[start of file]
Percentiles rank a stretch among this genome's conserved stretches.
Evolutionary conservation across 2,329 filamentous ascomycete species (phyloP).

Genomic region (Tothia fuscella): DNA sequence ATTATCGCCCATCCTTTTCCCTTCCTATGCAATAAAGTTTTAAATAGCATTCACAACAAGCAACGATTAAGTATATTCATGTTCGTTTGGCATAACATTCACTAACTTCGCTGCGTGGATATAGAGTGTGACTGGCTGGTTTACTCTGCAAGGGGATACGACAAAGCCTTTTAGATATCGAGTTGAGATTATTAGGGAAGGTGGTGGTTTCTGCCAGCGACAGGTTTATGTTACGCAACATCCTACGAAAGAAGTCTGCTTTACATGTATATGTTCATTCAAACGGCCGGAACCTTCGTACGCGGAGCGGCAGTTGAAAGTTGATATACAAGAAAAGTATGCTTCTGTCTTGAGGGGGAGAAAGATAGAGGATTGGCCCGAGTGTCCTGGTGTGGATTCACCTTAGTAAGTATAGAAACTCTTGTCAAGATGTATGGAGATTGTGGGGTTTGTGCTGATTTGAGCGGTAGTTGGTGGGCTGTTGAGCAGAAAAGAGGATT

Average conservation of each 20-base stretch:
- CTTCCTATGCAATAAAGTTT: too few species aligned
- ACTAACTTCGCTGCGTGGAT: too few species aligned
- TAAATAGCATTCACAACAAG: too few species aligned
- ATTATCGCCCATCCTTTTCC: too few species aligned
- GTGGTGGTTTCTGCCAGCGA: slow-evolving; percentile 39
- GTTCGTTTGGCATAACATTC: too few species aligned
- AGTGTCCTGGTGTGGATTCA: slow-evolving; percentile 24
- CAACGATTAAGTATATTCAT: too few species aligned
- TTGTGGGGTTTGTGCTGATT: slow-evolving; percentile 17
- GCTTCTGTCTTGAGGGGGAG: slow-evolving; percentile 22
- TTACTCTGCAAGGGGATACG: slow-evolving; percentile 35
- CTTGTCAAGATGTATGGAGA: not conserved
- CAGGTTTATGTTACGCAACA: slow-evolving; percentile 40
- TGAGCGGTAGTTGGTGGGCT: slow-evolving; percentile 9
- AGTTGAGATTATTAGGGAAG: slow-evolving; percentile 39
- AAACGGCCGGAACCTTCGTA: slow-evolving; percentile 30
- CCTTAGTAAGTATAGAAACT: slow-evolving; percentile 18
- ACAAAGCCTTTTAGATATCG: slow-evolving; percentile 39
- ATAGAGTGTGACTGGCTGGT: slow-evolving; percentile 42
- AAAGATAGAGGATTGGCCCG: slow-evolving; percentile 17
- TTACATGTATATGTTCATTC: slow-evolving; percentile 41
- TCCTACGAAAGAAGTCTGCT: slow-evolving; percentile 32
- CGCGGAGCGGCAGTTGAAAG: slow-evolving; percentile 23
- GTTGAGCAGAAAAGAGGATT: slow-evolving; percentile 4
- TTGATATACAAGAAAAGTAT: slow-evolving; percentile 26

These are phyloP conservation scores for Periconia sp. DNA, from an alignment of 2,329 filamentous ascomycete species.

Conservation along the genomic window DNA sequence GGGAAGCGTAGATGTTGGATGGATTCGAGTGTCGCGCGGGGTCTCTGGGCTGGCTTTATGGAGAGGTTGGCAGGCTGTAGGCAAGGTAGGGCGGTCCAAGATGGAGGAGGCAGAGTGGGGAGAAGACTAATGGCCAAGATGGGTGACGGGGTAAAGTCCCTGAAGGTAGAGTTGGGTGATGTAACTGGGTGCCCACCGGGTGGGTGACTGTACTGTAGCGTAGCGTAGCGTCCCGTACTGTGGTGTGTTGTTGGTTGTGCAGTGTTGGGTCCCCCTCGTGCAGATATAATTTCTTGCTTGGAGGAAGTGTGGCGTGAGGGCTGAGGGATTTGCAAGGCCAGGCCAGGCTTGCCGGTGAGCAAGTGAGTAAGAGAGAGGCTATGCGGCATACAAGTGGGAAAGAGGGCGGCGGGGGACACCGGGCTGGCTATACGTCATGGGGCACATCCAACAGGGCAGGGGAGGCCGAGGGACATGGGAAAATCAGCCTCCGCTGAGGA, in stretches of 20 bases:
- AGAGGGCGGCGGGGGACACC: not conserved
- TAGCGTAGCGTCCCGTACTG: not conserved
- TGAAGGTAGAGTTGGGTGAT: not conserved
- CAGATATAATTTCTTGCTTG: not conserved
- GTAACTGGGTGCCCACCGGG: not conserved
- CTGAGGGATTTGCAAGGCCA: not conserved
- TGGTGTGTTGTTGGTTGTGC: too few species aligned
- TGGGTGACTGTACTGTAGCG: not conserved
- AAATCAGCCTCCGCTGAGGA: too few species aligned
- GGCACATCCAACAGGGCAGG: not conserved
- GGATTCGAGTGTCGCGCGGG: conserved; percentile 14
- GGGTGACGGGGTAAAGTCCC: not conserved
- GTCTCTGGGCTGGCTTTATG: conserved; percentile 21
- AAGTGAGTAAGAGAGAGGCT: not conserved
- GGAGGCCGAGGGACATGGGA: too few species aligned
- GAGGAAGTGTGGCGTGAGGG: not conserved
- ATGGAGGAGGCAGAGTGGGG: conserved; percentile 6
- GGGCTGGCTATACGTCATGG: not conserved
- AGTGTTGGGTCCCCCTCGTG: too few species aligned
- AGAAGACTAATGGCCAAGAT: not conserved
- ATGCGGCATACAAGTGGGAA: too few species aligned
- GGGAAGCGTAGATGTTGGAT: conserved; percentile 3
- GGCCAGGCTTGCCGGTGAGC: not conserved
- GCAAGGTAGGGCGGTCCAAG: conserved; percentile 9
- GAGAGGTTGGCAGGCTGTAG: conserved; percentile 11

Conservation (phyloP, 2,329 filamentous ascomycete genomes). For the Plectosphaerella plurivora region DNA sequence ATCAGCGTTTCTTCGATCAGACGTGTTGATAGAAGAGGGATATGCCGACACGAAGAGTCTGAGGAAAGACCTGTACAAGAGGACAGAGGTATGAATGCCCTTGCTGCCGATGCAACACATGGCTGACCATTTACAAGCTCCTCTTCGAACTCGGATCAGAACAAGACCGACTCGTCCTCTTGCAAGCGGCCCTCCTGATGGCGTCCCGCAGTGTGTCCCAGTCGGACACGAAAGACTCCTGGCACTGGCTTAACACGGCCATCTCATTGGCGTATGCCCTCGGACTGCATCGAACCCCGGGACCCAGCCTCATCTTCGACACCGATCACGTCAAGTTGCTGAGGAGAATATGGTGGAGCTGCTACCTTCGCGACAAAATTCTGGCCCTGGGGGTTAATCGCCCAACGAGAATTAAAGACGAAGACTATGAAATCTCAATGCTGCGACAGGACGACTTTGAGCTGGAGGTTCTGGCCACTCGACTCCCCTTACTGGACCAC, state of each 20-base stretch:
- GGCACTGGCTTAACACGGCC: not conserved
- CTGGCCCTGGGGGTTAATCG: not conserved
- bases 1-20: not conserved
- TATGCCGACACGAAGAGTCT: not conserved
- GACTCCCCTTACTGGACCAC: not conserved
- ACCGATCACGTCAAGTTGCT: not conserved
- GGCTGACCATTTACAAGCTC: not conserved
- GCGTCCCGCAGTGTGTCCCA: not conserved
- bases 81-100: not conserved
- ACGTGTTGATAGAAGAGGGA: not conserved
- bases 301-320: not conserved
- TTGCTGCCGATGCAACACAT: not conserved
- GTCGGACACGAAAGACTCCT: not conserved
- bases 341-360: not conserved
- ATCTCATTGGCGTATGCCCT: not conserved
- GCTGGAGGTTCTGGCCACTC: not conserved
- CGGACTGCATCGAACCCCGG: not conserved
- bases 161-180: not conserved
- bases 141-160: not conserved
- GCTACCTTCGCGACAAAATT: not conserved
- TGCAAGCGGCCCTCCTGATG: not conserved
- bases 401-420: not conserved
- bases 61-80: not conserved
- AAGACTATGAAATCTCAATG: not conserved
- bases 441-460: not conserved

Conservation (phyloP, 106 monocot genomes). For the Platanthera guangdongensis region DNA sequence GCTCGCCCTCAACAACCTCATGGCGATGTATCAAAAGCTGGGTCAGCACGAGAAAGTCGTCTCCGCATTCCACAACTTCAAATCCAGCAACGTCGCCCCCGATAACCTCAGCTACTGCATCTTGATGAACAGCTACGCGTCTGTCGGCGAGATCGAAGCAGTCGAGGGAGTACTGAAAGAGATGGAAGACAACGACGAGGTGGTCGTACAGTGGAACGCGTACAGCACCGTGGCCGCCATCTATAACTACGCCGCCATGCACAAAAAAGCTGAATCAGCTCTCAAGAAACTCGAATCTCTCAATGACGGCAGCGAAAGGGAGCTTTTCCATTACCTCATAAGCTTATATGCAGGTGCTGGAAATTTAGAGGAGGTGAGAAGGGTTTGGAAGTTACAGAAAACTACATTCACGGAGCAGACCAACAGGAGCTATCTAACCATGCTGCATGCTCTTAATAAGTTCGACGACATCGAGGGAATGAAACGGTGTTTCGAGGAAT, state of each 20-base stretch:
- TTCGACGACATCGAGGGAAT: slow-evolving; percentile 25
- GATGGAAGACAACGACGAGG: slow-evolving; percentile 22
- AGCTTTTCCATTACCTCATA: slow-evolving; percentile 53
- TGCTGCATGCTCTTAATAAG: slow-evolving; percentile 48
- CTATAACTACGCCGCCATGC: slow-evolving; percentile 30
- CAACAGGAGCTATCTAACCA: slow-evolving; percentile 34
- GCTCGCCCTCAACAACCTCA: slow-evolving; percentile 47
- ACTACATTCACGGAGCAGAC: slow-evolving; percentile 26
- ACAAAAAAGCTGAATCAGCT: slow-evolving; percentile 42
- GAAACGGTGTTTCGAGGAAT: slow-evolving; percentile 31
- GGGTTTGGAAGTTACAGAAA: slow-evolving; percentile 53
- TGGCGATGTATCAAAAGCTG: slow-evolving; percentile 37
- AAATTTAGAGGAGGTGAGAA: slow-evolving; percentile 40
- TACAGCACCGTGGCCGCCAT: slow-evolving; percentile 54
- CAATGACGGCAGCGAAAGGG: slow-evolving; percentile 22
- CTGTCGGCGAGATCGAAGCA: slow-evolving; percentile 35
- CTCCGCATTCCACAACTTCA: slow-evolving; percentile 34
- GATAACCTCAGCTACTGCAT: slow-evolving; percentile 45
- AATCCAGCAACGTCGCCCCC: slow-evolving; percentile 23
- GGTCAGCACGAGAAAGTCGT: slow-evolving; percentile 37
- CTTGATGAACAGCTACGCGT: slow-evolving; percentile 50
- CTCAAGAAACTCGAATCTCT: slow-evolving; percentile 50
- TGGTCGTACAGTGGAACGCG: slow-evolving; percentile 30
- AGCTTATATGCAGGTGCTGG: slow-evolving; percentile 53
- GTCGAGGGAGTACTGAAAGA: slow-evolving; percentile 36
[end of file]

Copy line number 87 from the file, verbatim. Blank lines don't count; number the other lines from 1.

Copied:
- TGCTGCATGCTCTTAATAAG: slow-evolving; percentile 48